Parents of incoming freshmen at Effingham County High School got a primer in the Willing Intervention Now for Students from Principal Yancy Ford on Monday.
The program, which began last school year, is targeted to help students who may need some extra attention during the transition from eighth to ninth grade.
“Our overall big picture is to create a mentoring program for our students at ECHS,” Ford said, “whether you’re a ninth grader, 10th grader, 11th grader or a 12th grader, whether you’re missing school, you’re having poor grades, or something outside of school that is preventing you from studying, or if you’re a pretty good student who just needs an extra nudge to help you get over the bumps.”
Ford said he and the staff at the school also have mentors who have more experience to advise them.
“I tell our ninth grade parents when we have our orientation in the fall when students come to high school you’ve been involved in their school days in elementary and middle school, and now they’re going to tell you ‘mom, dad you can stay away,’” he said.
“We tell you that’s not the case. We want you to be involved. We want you to be here. Our doors are always open,” Ford said. “The success of your child, the success of our community, is really three-fold. We’ve got students, we’ve got the faculty and staff here at ECHS, and we’ve got the parents and if those three (work together), our students are going to be successful.”
Bonnie Dixon, director for the Effingham United Way, said the program is funded by the Legends grant through United Way.
A team, recognizing the school truancy issues, wrote the grant, and the Effingham United Way was awarded $20,000 to plug into the school to help with the truancy problem with ninth graders.
Dixon said after three unexcused absences, parents will be contacted and when there are a group of students, the parents will be asked to attend a meeting on the program.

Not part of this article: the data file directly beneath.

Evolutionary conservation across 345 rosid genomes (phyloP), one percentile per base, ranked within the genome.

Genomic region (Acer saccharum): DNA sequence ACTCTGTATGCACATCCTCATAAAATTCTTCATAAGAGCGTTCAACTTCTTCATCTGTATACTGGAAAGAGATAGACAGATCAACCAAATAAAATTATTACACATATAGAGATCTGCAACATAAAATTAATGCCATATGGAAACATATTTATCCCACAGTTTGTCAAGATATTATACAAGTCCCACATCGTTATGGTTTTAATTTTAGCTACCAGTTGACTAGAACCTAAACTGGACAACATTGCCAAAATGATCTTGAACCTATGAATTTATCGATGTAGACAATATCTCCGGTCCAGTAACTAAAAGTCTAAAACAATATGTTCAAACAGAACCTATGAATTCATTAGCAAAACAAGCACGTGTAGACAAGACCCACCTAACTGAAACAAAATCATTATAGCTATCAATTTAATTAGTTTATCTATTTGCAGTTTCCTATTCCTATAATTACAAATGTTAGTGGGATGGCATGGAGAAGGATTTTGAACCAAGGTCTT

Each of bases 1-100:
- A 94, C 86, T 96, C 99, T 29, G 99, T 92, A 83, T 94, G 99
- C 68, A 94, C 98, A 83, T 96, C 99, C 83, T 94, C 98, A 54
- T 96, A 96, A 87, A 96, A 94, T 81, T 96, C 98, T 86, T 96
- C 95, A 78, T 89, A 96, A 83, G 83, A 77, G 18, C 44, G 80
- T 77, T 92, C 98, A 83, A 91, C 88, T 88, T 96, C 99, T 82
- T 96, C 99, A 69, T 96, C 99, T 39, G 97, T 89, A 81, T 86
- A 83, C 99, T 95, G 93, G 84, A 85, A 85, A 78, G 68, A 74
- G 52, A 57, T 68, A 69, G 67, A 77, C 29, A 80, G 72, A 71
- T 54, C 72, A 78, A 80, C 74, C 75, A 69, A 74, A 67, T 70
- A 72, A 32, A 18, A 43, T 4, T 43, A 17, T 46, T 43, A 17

The meetings will have a judge, a representative from the Department of Juvenile Justice, a law enforcement official, a representative from the Department of Family and Children Services and the parents and child in question, “saying we need to get a handle on this now,” Dixon said.
“Out of 10 ninth graders only four of them will graduate,” Dixon said, concerning the statistics of graduation.
Ford said the mentoring program is to “help kids prepare for life.”
“I know when I was a kid my parents would tell me that I need to do certain things, and I don’t need to do certain things. Sometimes when you hear that reassurance from another adult, someone else in that child’s life, sometimes they respond differently,” he said.
Mentors will be community members, staff and faculty at ECHS and seniors at the school who have been recommended by their teachers and other community members.
Ford also explained the freshman academy to the parents. He said there will be three teams with teachers having a range of experience. The students will use planners. He also told parents there is free after school tutoring with transportation that can be provided, and the parents will get a phone call if at any point their child begins to have failing grades.
Ford said that last year out of 486 students, 31 were removed from the school record. He told parents that one student dropping out is too many.
“Some people say you can’t save them all, but we’re going to do our darndest to save them,” he said. “We’re going to try our best to save every kid that comes through the door.
“I’m going to tell your child when I talk to them that I love ’em, and I care about them,” Ford said.
There will be a mentor training on Aug. 27. Any community members who would like to mentor a student can call Cathy Zipperer at 754-6404 ext. 1237.